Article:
The German mobile operator Vodafone has its doubt about the feasibility of mobile TV. “The model with a subscription based offer over a dedicated network is very difficult,” Vodafone Germany CEO Fritz Joussen told the Financial Times Deutschland. Joussen pointed at the availability of the new handsets incorporating DVB-T tuners.
“These models suddenly appeared on the market and put question marks with the subscription model,” he said. Vodafone has just introduced handsets with DVB-T capability. The company lost out on the licence process for subscription based DVB-H broadcasts, which was won by the Mobile 3.0 consortium. So we are not surprised to hear Joussen’s opinion, though he does have a valid point.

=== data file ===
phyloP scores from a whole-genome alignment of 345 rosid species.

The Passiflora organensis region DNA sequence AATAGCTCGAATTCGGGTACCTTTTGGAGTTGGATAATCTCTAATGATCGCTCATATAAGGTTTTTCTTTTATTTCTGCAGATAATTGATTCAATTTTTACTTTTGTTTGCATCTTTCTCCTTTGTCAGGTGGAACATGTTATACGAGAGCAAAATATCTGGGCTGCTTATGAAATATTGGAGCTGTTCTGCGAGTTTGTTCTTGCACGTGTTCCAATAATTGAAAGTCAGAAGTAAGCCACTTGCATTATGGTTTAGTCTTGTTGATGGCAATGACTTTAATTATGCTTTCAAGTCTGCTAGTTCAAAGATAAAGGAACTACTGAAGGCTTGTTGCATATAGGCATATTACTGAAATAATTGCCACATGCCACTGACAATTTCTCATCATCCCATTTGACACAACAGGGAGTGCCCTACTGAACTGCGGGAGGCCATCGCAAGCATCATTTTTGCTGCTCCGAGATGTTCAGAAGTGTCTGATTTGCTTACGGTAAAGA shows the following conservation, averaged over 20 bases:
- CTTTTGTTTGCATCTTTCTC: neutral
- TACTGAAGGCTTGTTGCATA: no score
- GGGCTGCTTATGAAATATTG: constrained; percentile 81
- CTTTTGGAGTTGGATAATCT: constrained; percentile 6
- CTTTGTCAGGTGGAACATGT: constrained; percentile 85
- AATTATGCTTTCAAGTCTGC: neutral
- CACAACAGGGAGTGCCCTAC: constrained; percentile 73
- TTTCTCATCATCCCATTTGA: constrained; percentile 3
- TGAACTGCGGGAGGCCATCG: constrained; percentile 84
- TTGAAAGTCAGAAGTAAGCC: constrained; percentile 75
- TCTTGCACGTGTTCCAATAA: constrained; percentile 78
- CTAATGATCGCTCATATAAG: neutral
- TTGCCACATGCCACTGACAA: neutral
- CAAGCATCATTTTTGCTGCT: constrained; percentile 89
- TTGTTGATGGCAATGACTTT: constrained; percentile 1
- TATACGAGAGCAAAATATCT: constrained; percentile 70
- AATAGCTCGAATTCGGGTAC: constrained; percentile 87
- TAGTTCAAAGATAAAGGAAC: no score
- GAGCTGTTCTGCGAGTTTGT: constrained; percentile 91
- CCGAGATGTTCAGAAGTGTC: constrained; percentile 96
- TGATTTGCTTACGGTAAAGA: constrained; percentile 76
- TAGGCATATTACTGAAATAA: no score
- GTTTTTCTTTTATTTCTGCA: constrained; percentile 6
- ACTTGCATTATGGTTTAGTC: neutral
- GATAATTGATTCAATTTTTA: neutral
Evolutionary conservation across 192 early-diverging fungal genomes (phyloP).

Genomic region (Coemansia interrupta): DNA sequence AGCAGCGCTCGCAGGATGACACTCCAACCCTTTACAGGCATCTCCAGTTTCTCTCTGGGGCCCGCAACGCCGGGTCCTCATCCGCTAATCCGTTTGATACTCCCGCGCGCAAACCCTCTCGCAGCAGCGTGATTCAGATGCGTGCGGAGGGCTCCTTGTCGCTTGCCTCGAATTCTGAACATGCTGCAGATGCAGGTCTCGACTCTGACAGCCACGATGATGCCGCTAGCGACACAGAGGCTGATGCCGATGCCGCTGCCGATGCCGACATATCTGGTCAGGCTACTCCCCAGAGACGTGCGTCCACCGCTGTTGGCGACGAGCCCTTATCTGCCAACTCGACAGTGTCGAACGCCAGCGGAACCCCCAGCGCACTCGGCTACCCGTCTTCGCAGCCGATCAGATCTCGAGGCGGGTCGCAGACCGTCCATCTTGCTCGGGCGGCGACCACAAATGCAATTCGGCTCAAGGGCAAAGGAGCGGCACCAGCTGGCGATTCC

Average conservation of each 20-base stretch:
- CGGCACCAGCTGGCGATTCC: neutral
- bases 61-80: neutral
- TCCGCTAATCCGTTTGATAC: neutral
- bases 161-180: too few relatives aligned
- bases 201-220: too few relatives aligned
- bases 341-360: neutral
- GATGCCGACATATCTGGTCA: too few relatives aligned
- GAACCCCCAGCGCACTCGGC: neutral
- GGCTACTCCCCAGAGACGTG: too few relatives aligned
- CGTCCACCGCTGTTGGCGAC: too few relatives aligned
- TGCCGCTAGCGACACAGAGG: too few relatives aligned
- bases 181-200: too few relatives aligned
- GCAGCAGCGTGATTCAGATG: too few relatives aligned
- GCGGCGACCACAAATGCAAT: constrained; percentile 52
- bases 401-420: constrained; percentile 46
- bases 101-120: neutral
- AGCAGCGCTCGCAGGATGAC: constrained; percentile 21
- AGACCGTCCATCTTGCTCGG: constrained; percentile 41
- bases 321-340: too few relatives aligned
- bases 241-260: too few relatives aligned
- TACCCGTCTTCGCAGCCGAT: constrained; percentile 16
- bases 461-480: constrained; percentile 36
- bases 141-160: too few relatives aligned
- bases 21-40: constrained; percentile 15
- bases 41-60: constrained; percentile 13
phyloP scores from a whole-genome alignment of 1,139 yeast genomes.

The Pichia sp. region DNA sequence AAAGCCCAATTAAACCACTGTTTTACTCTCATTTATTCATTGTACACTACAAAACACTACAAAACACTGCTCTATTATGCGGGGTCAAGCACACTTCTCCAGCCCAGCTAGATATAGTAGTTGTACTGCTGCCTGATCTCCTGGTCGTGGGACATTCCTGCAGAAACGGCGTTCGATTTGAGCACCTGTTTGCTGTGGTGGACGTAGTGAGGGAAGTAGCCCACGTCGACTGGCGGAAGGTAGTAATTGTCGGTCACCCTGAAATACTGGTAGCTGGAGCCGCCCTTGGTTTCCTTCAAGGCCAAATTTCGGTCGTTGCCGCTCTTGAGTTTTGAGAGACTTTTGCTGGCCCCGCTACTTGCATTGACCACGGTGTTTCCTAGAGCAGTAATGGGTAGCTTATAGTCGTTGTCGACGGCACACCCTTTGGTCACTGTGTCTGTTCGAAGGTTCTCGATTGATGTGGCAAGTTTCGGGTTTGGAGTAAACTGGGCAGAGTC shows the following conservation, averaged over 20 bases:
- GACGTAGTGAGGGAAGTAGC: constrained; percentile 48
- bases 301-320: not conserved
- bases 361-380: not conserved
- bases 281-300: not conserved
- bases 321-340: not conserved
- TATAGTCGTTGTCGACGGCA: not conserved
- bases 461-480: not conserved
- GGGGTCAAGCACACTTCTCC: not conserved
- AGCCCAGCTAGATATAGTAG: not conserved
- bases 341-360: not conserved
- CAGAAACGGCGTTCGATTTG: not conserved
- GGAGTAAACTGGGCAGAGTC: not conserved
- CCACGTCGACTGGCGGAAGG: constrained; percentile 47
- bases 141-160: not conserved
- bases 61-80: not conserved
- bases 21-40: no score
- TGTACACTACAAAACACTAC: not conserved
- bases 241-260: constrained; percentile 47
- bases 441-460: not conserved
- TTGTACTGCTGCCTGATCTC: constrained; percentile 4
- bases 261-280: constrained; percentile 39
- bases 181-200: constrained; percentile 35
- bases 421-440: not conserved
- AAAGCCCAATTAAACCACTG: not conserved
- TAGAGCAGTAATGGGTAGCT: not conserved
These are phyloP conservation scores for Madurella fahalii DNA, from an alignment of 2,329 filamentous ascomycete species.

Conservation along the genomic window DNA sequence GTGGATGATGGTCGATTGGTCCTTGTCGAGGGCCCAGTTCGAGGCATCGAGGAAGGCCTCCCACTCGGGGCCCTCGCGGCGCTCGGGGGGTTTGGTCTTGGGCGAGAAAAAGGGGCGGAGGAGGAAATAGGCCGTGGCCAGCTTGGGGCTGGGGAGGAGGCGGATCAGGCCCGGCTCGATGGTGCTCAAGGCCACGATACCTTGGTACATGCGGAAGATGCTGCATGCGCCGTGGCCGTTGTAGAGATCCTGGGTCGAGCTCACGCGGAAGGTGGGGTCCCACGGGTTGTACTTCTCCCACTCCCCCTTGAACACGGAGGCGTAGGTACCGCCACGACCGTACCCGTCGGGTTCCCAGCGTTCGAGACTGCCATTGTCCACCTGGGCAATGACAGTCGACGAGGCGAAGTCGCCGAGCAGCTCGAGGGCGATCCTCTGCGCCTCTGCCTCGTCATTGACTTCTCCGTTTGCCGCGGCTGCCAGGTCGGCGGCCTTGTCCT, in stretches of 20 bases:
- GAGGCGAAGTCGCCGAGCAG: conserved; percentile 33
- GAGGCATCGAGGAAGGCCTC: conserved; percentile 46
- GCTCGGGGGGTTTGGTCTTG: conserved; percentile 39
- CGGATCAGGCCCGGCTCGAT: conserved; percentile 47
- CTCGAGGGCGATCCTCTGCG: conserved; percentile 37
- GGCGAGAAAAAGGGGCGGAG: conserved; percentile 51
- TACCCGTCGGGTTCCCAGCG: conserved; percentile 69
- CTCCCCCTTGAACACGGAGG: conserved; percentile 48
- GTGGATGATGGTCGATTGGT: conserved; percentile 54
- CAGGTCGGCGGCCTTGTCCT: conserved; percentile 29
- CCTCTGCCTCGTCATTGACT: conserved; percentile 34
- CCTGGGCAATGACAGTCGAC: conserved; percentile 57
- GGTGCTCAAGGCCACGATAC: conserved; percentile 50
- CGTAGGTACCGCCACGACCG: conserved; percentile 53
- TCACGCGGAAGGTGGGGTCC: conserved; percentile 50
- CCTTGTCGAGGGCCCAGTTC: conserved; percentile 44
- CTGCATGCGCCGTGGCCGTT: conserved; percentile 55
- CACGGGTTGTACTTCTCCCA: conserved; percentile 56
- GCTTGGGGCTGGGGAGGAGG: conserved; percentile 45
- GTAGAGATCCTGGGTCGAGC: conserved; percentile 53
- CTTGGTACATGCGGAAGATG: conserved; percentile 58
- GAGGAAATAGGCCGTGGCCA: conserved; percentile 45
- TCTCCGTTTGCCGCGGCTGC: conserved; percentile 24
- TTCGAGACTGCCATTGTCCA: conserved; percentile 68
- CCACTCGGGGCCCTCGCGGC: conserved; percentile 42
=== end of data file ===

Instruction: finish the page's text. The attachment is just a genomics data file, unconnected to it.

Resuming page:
Across Europe, mobile phone operators have rolled out subscription based mobile TV services over their own (UMTS and/.or EDGE) networks, but so far consumer interest has been lukewarm. By introducing DVB-H broadcasts over a dedicated terrestrial network it was thought consumers could be persuaded to take out a subscription. Research has shown that people say they are willing to pay up to €10 a month for such a service.
But technology marches on and now makes DVB-T reception on handsets possible. This could make DVB-H obsolete, as there is no need for a separate (expensive!) network. In countries where there is a free-to-air DVB-T service, people will choose this option if they want TV on their mobile.